India-Bangladesh power project a risk for investors and consumers, says think tank

An IEEFA report calls for cancellation of the Rampal power plant project

GN Bureau | June 18, 2016


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The proposed coal-fired Rampal power plant in southwest Bangladesh is no longer economically viable as it would “drive up electricity rates, cost far more than its promoters say, and put investors and consumers at a myriad of risks”. This was stated in a report published by the Institute for Energy Economics and Financial Analysis (IEEFA), a US-based think tank.

The proposed 1,320-megawatt power station is to be built in Khulna, Bangladesh, near the Sunderbans. It is a joint venture between India and its neighbor with a memorandum of understanding being signed in 2010.

The report titled ‘Risky and Over-Subsidized: A Financial Analysis of the Rampal Power Plant’, is of the view that the project should be cancelled and that Bangladesh would do better by investing in solar energy.

As per the report, there are several flaws in the proposal. It says that revenue requirements of the Rampal plant would require tariff levels that are 32 percent higher than the current average cost of electricity production in Bangladesh and will therefore increase electricity rates in Bangladesh. And that without subsidies, the plant’s generation costs are 62 percent higher than the current average cost of electricity production in Bangladesh.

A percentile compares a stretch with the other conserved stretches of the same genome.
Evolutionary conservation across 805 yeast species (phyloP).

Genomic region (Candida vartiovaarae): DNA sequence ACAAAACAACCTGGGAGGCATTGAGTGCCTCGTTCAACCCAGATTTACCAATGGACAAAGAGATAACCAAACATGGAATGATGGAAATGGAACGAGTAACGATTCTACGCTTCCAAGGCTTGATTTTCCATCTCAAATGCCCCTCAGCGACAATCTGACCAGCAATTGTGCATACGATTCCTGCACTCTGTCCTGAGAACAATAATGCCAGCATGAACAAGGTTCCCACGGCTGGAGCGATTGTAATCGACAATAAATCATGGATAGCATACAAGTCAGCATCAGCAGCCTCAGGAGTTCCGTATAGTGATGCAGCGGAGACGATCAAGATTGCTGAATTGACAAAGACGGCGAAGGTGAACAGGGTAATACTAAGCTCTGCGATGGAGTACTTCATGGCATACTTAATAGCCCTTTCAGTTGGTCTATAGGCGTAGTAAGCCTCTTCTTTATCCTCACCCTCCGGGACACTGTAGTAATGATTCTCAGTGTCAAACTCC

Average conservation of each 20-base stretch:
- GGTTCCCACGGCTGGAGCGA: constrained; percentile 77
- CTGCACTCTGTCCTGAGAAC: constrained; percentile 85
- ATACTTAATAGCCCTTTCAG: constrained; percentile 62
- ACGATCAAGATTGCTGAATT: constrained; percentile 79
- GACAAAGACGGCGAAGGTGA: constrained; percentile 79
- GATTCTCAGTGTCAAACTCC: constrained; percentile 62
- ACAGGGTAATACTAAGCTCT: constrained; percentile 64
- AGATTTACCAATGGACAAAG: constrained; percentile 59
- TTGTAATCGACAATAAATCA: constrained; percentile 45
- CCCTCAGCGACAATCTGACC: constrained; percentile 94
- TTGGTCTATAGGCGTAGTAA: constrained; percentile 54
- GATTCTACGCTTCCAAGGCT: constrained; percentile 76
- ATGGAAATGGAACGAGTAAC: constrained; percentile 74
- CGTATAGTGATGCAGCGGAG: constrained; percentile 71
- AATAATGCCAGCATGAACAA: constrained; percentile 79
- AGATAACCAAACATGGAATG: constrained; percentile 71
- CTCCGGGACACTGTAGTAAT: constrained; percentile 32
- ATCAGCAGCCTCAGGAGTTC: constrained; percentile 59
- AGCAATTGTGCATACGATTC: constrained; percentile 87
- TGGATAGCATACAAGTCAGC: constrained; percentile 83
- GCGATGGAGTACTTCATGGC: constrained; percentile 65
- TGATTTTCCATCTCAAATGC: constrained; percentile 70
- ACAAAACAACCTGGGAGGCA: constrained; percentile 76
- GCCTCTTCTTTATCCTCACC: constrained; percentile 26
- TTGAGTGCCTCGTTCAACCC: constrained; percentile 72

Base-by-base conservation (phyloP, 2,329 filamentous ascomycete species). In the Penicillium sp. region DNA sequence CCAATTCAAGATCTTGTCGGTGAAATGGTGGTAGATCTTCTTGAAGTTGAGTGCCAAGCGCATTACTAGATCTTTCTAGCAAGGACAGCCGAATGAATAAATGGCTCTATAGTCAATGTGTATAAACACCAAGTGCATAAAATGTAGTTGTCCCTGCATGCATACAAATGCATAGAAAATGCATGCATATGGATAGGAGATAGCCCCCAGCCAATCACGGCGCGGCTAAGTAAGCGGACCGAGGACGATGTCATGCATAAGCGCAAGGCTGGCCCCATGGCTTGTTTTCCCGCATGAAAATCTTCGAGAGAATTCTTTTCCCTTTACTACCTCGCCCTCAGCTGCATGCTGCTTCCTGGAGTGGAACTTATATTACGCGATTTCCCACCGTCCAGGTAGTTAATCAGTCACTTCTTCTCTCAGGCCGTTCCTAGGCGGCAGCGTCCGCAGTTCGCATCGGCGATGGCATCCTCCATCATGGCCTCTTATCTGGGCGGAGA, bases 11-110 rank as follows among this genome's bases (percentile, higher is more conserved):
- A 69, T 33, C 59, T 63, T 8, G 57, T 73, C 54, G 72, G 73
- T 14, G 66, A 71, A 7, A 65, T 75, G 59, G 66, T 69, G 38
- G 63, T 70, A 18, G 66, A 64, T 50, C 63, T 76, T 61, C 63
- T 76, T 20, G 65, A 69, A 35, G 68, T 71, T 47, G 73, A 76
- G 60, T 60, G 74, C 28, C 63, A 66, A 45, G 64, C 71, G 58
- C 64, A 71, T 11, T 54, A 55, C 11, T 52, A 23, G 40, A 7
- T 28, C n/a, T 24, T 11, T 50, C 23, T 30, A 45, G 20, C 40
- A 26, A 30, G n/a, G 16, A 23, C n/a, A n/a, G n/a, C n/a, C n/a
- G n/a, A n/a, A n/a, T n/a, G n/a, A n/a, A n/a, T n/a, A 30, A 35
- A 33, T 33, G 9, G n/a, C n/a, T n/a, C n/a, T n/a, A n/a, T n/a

The report says that the true cost of the plant is being hidden by three subsidies worth more than $3 billion and that further delays would only raise the capital cost of the plant and place additional upward pressure on tariffs.

It adds that apart from opposition from local residents, there is no guarantee that the plant would achieve 80-85 percent plant load factor (PLF), as assumed. Citing various examples, the report says that the PLF for coal-fired power plants in China dropped below 50 percent in 2015, and has been below 60 percent since 2013. In the US too, it says, the average coal power plant operates at 55 percent PLF, and in India, the average coal-fired power plant operated at an estimated 58 percent in 2015-16.

The report also warns of the plant’s reliance on imported coal which could expose consumers to global coal market risk. It adds that the plant is located in the ‘wind risk zone’ representing a significant financial risk since it would be vulnerable to storm surges and, therefore, to outages and damage.

Other concerns mentioned in the report talk about the seeming lack of contingency management plans that would pose a risk to plant operations, loan risk to India’s EXIM Bank, and the possible further worsening of the Bangladesh electricity system that is already losing $1 billion every year.
 

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